We are pleased to say that all individuals have responded well to the development plan and work well together as a team for the common goal, and this is important to P&A.

As a company, we also work as a team in fundraising and have raised thousands of pounds for many charities such as Hope House and Ty Gobaith, Save The Children and Macmillan, which is this year’s chosen charity for P&A. I’m proud of the ways employees choose to raise money from sky diving to marathons.

This year we’ve also sponsored a new hot air balloon with Nightingale House Hospice, but if anything, I’m even more proud of the fact that 21 employees signed up to run the marathon for a charity in Manchester – some who had never run anything like that distance before – and all 21 finished the challenge in great style.

Are there any particular people, business leaders or others you look up to? What have you learned from them?

I have always looked up to my parents, my father taught me to always try and do the right thing, appreciate life, be generous and be fair – kindness costs nothing.
I’m also inspired by my grandfather on my mother’s side who was a code breaker in Bletchley and an all-round fantastic man, dedicated, generous and always encouraging me to do maths or puzzles whilst never making it a chore.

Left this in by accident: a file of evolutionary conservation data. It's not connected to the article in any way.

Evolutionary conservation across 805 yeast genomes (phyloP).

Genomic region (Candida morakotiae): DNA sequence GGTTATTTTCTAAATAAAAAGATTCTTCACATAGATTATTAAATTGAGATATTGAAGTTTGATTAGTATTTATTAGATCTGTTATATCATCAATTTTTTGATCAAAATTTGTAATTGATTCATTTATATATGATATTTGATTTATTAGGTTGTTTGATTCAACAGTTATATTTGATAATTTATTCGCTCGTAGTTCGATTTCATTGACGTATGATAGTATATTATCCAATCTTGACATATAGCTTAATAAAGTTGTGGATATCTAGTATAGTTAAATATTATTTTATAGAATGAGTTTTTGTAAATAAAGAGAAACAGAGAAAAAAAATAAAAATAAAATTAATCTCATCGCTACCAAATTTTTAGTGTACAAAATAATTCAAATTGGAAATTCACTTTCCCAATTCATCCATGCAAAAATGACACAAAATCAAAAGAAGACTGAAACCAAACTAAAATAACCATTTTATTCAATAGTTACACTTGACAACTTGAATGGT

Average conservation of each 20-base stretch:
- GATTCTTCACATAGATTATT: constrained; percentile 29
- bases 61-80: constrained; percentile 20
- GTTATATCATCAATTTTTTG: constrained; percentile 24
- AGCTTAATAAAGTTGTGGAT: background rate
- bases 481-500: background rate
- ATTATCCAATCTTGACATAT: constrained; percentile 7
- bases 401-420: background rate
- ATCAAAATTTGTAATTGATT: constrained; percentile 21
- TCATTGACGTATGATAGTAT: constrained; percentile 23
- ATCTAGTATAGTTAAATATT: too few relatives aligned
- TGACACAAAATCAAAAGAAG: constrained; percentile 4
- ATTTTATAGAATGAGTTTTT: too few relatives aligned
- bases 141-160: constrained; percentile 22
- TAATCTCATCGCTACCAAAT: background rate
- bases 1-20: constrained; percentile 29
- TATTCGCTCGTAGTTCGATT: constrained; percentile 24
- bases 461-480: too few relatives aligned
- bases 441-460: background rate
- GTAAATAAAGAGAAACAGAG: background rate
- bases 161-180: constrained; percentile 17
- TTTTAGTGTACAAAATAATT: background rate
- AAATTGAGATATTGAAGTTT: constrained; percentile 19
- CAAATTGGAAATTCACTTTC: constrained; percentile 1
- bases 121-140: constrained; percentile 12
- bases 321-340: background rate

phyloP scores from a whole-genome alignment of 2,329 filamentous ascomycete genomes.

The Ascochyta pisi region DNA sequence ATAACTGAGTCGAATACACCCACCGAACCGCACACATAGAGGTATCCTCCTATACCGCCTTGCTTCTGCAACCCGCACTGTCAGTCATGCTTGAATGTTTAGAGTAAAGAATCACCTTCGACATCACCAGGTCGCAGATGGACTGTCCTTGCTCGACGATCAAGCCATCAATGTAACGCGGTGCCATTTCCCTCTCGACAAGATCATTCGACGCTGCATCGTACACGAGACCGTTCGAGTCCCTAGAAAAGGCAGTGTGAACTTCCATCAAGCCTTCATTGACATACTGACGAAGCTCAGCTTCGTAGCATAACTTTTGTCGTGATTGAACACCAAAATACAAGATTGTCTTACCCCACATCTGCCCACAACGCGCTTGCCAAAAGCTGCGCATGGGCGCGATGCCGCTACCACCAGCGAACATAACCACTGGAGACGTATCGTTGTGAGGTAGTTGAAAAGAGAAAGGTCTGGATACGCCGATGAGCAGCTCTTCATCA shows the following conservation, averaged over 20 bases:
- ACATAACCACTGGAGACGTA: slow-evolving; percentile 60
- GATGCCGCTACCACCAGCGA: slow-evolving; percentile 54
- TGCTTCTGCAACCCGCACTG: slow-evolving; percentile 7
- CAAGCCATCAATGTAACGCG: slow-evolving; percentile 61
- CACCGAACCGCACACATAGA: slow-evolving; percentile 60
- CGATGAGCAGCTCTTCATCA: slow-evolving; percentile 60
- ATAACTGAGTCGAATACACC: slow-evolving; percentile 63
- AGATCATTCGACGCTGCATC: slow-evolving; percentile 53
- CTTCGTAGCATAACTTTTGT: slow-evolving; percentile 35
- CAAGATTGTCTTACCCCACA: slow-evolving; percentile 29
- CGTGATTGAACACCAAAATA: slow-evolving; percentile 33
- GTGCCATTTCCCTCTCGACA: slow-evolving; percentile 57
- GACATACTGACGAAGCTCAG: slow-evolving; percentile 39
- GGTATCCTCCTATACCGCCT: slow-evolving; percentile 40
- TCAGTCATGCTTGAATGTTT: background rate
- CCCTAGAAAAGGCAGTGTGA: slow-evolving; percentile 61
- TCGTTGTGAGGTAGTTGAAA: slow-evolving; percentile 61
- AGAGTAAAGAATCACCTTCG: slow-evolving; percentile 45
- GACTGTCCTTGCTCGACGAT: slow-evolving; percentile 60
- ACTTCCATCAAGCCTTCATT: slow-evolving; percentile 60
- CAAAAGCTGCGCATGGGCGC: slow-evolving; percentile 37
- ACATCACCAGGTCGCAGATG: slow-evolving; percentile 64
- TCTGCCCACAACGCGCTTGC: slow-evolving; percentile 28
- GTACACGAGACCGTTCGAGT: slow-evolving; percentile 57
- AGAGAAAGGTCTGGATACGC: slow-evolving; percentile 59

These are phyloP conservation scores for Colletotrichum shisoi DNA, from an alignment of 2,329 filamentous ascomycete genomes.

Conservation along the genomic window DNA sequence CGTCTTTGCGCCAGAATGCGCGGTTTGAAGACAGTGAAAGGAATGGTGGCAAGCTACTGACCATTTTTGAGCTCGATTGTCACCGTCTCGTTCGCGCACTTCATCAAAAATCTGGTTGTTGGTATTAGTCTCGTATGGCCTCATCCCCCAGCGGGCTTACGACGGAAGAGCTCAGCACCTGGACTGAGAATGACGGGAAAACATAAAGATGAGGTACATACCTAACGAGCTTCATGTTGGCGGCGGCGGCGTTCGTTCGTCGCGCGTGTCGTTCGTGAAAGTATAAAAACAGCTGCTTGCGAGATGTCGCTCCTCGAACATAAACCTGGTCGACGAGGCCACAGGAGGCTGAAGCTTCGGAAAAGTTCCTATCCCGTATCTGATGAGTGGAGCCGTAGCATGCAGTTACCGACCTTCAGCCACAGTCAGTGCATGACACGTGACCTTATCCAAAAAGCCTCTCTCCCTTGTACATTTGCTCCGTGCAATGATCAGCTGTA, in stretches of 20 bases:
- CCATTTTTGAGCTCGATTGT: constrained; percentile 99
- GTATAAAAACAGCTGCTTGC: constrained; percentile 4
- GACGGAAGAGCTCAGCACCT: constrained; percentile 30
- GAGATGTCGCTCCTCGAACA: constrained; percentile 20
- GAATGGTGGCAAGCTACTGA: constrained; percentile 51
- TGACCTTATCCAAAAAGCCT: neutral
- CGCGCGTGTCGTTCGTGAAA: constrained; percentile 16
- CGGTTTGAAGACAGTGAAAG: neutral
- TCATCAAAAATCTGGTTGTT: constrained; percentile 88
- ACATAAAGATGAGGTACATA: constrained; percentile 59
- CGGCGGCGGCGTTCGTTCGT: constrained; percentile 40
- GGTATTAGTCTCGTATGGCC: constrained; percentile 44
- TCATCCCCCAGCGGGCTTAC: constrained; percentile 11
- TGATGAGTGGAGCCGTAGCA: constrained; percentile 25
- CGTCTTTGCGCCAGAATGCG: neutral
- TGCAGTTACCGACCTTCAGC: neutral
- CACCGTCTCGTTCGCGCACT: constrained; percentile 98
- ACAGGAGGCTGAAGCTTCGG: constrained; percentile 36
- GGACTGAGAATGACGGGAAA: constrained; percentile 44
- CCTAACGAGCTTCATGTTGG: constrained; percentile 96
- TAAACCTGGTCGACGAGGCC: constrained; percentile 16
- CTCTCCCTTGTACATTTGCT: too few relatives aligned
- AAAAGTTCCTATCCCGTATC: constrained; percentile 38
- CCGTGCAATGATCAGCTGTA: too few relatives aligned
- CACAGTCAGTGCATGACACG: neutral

What are your career aims and aspirations? Is there anything else in particular you’d like to achieve in your lifetime?

My aim is for continued strategic development and growth and allowing those that work within the business to flourish.

I am committed to making the P&A group an employer, customer and supplier of choice.

What message would you give to other people in business?

The best way forward as a business is to make things work in a way that everyone can enjoy being part of it. Yes, there are times to be serious, but it’s important to make sure that there is a good balance with a clear common goal. It’s vital that you have a good team of people around you and trust that they’ll give you their honest feedback – this works both ways.